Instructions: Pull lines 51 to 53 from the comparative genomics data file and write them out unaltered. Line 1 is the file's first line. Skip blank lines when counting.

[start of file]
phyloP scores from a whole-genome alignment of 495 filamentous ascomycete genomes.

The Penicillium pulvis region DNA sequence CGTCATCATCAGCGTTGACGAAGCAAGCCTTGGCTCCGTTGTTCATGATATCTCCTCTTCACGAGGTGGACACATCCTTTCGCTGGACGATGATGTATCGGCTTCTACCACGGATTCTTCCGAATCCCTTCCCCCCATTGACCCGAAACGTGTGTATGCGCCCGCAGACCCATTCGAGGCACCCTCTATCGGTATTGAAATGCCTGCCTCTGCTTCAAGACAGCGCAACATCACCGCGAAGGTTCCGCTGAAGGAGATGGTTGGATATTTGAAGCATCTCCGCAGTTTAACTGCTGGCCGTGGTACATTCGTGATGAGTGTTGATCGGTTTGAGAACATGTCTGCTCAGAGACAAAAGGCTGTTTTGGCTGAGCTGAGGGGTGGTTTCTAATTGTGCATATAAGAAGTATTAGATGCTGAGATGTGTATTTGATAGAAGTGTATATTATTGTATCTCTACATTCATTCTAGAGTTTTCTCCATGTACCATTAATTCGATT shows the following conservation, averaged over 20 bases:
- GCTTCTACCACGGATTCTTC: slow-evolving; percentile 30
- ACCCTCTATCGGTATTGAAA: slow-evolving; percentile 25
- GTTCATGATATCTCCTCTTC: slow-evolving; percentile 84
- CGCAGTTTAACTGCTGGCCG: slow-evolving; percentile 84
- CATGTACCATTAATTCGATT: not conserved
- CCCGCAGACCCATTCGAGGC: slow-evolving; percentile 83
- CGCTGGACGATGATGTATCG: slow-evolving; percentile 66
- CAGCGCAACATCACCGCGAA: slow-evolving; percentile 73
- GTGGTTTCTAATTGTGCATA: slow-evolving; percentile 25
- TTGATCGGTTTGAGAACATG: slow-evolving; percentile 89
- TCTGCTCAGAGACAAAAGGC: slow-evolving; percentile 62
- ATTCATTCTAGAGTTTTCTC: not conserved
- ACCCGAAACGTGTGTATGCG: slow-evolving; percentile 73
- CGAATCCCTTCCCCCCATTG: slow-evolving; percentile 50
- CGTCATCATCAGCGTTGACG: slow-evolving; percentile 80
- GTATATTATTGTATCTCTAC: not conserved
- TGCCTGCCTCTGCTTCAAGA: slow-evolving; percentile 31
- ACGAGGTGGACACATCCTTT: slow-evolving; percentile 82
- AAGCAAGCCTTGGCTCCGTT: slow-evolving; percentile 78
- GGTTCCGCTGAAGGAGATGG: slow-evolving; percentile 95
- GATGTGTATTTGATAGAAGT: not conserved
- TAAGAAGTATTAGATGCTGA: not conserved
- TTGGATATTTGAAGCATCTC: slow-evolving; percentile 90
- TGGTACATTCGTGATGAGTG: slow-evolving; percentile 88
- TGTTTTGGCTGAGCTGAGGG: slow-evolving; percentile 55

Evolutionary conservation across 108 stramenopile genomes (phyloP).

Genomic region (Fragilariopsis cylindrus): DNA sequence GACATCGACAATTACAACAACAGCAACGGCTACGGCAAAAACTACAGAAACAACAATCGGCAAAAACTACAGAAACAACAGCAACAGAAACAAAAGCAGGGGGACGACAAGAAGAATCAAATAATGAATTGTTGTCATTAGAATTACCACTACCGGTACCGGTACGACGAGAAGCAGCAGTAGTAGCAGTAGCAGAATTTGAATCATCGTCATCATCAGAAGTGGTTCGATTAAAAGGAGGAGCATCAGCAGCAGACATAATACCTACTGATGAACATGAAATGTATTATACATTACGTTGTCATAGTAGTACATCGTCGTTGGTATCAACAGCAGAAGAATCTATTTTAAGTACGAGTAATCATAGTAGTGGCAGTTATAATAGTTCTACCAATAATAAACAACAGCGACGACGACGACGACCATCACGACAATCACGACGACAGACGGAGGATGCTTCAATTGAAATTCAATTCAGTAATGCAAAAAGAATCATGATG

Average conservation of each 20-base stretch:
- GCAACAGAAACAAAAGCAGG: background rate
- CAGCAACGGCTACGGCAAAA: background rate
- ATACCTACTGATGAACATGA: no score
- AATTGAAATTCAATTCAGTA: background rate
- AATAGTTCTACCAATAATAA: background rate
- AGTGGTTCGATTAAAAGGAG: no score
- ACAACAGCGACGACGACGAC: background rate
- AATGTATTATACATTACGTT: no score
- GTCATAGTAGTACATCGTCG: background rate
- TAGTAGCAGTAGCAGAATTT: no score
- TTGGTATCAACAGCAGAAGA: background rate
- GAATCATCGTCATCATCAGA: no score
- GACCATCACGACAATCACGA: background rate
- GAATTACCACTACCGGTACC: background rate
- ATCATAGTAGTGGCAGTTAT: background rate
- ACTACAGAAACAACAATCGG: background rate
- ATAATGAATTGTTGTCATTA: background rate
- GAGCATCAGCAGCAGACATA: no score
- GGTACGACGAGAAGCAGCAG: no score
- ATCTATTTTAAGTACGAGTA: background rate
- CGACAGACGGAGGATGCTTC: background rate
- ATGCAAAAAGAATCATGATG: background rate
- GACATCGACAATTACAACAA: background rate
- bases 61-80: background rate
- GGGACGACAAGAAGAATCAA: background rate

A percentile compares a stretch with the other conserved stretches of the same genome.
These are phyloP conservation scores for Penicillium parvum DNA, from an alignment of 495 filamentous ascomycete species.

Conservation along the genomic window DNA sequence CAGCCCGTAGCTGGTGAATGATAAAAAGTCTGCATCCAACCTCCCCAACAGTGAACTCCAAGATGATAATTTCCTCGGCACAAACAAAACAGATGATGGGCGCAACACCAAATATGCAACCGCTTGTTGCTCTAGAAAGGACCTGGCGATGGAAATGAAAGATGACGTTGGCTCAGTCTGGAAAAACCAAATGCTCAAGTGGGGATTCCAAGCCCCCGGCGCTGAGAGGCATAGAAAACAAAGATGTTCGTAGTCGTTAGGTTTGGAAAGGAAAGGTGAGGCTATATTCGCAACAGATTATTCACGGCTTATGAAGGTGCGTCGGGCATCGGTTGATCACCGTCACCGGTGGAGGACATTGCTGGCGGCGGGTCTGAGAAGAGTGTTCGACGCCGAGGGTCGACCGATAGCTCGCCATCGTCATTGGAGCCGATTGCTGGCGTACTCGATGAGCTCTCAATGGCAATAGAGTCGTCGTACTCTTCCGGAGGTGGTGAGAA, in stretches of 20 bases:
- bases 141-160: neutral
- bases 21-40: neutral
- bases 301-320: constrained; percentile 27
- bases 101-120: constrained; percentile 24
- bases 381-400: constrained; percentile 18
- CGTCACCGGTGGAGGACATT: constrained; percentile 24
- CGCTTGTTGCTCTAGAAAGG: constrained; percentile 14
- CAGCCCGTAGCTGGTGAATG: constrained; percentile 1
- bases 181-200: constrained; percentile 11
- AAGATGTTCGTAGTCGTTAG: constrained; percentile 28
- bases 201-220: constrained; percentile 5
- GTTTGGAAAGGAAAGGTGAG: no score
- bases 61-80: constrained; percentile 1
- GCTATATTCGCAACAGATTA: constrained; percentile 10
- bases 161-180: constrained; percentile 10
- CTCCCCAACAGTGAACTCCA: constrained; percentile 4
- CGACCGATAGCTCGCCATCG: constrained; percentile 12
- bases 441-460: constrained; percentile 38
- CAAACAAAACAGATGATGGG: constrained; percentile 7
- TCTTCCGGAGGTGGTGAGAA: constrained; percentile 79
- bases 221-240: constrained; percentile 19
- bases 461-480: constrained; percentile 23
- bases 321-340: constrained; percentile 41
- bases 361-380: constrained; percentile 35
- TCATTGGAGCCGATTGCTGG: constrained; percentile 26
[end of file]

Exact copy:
- CGACAGACGGAGGATGCTTC: background rate
- ATGCAAAAAGAATCATGATG: background rate
- GACATCGACAATTACAACAA: background rate